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When seen from the air, the sizable village of Ganvie looks like it's been the victim of a flood. It hasn’t, but is rather Africa’s largest stilt village. Its watery surrounds are there out of choice and it makes for one of Benin’s most unusual sights.
In the beginning of the 17th century, when this part of modern day Benin was the Kingdom of Dahomey, it was one of the most powerful regions in West Africa. Its rulers and nobles consisted largely of the aggressive Fon tribe, who practiced slavery. When the Portuguese arrived, demand increased and ruthless Fon warriors set about raiding neighbouring villages, kidnapping inhabitants and supplying them to the Portuguese slave ships.Read more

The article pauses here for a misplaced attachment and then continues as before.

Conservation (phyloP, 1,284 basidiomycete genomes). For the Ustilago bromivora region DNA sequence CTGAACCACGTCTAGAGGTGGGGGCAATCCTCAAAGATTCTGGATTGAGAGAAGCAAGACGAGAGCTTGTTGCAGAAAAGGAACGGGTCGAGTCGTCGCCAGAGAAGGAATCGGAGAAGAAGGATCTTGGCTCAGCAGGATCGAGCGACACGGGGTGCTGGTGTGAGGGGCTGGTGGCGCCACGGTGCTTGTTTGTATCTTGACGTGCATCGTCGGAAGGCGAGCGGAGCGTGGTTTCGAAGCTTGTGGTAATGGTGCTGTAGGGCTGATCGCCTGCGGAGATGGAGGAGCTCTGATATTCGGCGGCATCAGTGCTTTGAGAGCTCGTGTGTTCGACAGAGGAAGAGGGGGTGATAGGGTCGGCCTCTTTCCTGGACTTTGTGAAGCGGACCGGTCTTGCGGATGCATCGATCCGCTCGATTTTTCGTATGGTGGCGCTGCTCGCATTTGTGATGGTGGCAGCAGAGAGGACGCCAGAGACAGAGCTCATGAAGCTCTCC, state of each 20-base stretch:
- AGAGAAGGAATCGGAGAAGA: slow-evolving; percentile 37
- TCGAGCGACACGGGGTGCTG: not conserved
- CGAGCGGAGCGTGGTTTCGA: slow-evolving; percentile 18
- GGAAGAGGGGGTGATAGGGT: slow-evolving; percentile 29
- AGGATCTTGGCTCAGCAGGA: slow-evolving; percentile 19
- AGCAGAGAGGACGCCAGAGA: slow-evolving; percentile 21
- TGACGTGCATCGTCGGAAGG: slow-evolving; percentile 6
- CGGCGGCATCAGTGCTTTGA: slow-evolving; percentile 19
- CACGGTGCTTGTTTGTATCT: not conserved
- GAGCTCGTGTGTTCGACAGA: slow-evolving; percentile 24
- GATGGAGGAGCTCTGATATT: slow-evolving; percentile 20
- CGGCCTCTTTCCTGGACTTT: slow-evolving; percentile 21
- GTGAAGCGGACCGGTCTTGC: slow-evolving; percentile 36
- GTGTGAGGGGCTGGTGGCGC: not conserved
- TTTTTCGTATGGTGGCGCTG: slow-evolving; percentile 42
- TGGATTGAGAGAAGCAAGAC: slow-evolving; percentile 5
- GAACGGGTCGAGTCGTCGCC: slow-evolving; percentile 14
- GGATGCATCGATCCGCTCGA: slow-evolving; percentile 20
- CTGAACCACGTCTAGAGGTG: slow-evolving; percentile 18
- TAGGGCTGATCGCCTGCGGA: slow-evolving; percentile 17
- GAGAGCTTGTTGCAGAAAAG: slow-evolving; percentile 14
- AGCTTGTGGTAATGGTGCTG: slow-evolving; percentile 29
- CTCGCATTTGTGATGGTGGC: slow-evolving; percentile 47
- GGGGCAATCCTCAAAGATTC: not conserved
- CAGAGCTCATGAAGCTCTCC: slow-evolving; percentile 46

Yet the Fons were extremely superstitious and mystical - some believe Voodoun has been largely derived from the Fon belief system. One bright spark from the Tofinu tribe (nobody quite knows who) noticed that for all their brandishing and swagger, the Fon were, by way of superstition, afraid to step on water. Thus, Lake Nokoué was chosen as the site of Ganvie, whose name rather poetically means ‘a collective of those who found peace at last.’
Centuries later, peace still reigns in Ganvie. Every single dwelling is connected by a waterway - in fact the only constructions on dry land are the school and cemetery. Every facet of life and culture is carried out on the water; man, woman and child expertly glide between the homes in dug out canoes to work, school and play. On market day, sellers hawk their wares from canoes, whilst in the evening young people moor up outside the village’s only bar. Fishing, or rather fish farming, is Ganvie’s main source of income, supplemented by small earning from travellers intrepid enough to come here to view an odd, yet inspiring, triumph of human ingenuity.